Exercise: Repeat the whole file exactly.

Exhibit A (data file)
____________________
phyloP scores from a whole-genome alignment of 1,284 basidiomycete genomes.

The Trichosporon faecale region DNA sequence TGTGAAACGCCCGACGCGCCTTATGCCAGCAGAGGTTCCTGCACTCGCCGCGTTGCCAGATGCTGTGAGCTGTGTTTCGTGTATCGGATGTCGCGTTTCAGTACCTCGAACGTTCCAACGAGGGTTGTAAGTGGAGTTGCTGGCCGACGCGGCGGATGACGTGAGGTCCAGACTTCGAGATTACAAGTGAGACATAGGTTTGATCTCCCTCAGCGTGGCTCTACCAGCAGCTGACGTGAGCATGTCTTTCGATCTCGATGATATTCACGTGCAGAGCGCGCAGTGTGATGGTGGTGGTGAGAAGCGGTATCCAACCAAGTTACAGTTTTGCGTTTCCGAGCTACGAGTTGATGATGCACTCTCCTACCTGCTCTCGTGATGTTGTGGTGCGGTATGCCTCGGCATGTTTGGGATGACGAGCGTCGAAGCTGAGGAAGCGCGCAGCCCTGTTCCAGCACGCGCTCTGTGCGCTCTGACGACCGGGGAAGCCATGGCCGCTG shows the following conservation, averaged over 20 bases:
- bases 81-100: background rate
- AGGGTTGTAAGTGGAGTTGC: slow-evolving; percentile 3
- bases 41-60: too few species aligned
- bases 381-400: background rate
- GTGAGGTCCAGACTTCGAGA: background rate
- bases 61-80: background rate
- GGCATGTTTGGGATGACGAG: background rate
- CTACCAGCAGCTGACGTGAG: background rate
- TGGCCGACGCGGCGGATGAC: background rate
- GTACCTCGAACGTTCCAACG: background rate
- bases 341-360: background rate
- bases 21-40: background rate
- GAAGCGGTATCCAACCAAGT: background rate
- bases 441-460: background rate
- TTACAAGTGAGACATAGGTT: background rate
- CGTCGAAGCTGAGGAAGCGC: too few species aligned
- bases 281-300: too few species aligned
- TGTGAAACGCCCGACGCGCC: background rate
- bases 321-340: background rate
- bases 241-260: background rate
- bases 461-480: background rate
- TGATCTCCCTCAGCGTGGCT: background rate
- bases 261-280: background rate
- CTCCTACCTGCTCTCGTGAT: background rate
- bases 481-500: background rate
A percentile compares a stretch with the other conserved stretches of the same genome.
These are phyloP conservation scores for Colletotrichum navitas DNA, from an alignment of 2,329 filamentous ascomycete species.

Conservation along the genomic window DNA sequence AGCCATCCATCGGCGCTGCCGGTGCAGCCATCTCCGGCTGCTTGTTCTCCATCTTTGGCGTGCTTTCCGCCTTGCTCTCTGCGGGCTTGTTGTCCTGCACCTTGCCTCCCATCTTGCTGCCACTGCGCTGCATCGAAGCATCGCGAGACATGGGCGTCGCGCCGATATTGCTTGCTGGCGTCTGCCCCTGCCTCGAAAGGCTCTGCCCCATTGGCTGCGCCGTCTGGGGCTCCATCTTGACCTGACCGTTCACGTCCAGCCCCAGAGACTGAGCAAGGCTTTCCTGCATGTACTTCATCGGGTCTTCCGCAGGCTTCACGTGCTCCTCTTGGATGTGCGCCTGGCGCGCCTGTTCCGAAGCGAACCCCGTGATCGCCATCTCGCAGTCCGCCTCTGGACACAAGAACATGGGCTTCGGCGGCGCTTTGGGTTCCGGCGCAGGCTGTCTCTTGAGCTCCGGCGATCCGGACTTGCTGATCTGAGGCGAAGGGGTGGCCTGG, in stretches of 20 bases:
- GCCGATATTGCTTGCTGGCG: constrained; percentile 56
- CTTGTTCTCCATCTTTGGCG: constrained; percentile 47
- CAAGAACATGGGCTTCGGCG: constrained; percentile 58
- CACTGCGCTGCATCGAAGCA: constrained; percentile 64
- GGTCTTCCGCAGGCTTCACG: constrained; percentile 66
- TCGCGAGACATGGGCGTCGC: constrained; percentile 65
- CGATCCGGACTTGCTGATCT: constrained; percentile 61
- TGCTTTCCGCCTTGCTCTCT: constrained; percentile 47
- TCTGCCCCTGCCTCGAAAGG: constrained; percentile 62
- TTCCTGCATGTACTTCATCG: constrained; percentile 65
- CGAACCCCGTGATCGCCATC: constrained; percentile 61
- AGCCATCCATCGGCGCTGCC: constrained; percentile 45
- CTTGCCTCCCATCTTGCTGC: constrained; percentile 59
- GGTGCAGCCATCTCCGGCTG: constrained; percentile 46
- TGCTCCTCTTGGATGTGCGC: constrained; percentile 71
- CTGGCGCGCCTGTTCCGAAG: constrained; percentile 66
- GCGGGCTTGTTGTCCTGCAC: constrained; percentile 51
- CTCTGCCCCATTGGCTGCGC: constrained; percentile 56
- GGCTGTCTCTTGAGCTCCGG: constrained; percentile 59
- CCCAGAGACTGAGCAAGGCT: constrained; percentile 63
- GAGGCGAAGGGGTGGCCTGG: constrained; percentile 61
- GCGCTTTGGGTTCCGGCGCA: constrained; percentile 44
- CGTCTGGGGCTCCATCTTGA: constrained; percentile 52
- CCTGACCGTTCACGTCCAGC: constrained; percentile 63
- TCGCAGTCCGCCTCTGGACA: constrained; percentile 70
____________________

phyloP scores from a whole-genome alignment of 1,284 basidiomycete genomes.

The Trichosporon faecale region DNA sequence TGTGAAACGCCCGACGCGCCTTATGCCAGCAGAGGTTCCTGCACTCGCCGCGTTGCCAGATGCTGTGAGCTGTGTTTCGTGTATCGGATGTCGCGTTTCAGTACCTCGAACGTTCCAACGAGGGTTGTAAGTGGAGTTGCTGGCCGACGCGGCGGATGACGTGAGGTCCAGACTTCGAGATTACAAGTGAGACATAGGTTTGATCTCCCTCAGCGTGGCTCTACCAGCAGCTGACGTGAGCATGTCTTTCGATCTCGATGATATTCACGTGCAGAGCGCGCAGTGTGATGGTGGTGGTGAGAAGCGGTATCCAACCAAGTTACAGTTTTGCGTTTCCGAGCTACGAGTTGATGATGCACTCTCCTACCTGCTCTCGTGATGTTGTGGTGCGGTATGCCTCGGCATGTTTGGGATGACGAGCGTCGAAGCTGAGGAAGCGCGCAGCCCTGTTCCAGCACGCGCTCTGTGCGCTCTGACGACCGGGGAAGCCATGGCCGCTG shows the following conservation, averaged over 20 bases:
- bases 81-100: background rate
- AGGGTTGTAAGTGGAGTTGC: slow-evolving; percentile 3
- bases 41-60: too few species aligned
- bases 381-400: background rate
- GTGAGGTCCAGACTTCGAGA: background rate
- bases 61-80: background rate
- GGCATGTTTGGGATGACGAG: background rate
- CTACCAGCAGCTGACGTGAG: background rate
- TGGCCGACGCGGCGGATGAC: background rate
- GTACCTCGAACGTTCCAACG: background rate
- bases 341-360: background rate
- bases 21-40: background rate
- GAAGCGGTATCCAACCAAGT: background rate
- bases 441-460: background rate
- TTACAAGTGAGACATAGGTT: background rate
- CGTCGAAGCTGAGGAAGCGC: too few species aligned
- bases 281-300: too few species aligned
- TGTGAAACGCCCGACGCGCC: background rate
- bases 321-340: background rate
- bases 241-260: background rate
- bases 461-480: background rate
- TGATCTCCCTCAGCGTGGCT: background rate
- bases 261-280: background rate
- CTCCTACCTGCTCTCGTGAT: background rate
- bases 481-500: background rate
A percentile compares a stretch with the other conserved stretches of the same genome.
These are phyloP conservation scores for Colletotrichum navitas DNA, from an alignment of 2,329 filamentous ascomycete species.

Conservation along the genomic window DNA sequence AGCCATCCATCGGCGCTGCCGGTGCAGCCATCTCCGGCTGCTTGTTCTCCATCTTTGGCGTGCTTTCCGCCTTGCTCTCTGCGGGCTTGTTGTCCTGCACCTTGCCTCCCATCTTGCTGCCACTGCGCTGCATCGAAGCATCGCGAGACATGGGCGTCGCGCCGATATTGCTTGCTGGCGTCTGCCCCTGCCTCGAAAGGCTCTGCCCCATTGGCTGCGCCGTCTGGGGCTCCATCTTGACCTGACCGTTCACGTCCAGCCCCAGAGACTGAGCAAGGCTTTCCTGCATGTACTTCATCGGGTCTTCCGCAGGCTTCACGTGCTCCTCTTGGATGTGCGCCTGGCGCGCCTGTTCCGAAGCGAACCCCGTGATCGCCATCTCGCAGTCCGCCTCTGGACACAAGAACATGGGCTTCGGCGGCGCTTTGGGTTCCGGCGCAGGCTGTCTCTTGAGCTCCGGCGATCCGGACTTGCTGATCTGAGGCGAAGGGGTGGCCTGG, in stretches of 20 bases:
- GCCGATATTGCTTGCTGGCG: constrained; percentile 56
- CTTGTTCTCCATCTTTGGCG: constrained; percentile 47
- CAAGAACATGGGCTTCGGCG: constrained; percentile 58
- CACTGCGCTGCATCGAAGCA: constrained; percentile 64
- GGTCTTCCGCAGGCTTCACG: constrained; percentile 66
- TCGCGAGACATGGGCGTCGC: constrained; percentile 65
- CGATCCGGACTTGCTGATCT: constrained; percentile 61
- TGCTTTCCGCCTTGCTCTCT: constrained; percentile 47
- TCTGCCCCTGCCTCGAAAGG: constrained; percentile 62
- TTCCTGCATGTACTTCATCG: constrained; percentile 65
- CGAACCCCGTGATCGCCATC: constrained; percentile 61
- AGCCATCCATCGGCGCTGCC: constrained; percentile 45
- CTTGCCTCCCATCTTGCTGC: constrained; percentile 59
- GGTGCAGCCATCTCCGGCTG: constrained; percentile 46
- TGCTCCTCTTGGATGTGCGC: constrained; percentile 71
- CTGGCGCGCCTGTTCCGAAG: constrained; percentile 66
- GCGGGCTTGTTGTCCTGCAC: constrained; percentile 51
- CTCTGCCCCATTGGCTGCGC: constrained; percentile 56
- GGCTGTCTCTTGAGCTCCGG: constrained; percentile 59
- CCCAGAGACTGAGCAAGGCT: constrained; percentile 63
- GAGGCGAAGGGGTGGCCTGG: constrained; percentile 61
- GCGCTTTGGGTTCCGGCGCA: constrained; percentile 44
- CGTCTGGGGCTCCATCTTGA: constrained; percentile 52
- CCTGACCGTTCACGTCCAGC: constrained; percentile 63
- TCGCAGTCCGCCTCTGGACA: constrained; percentile 70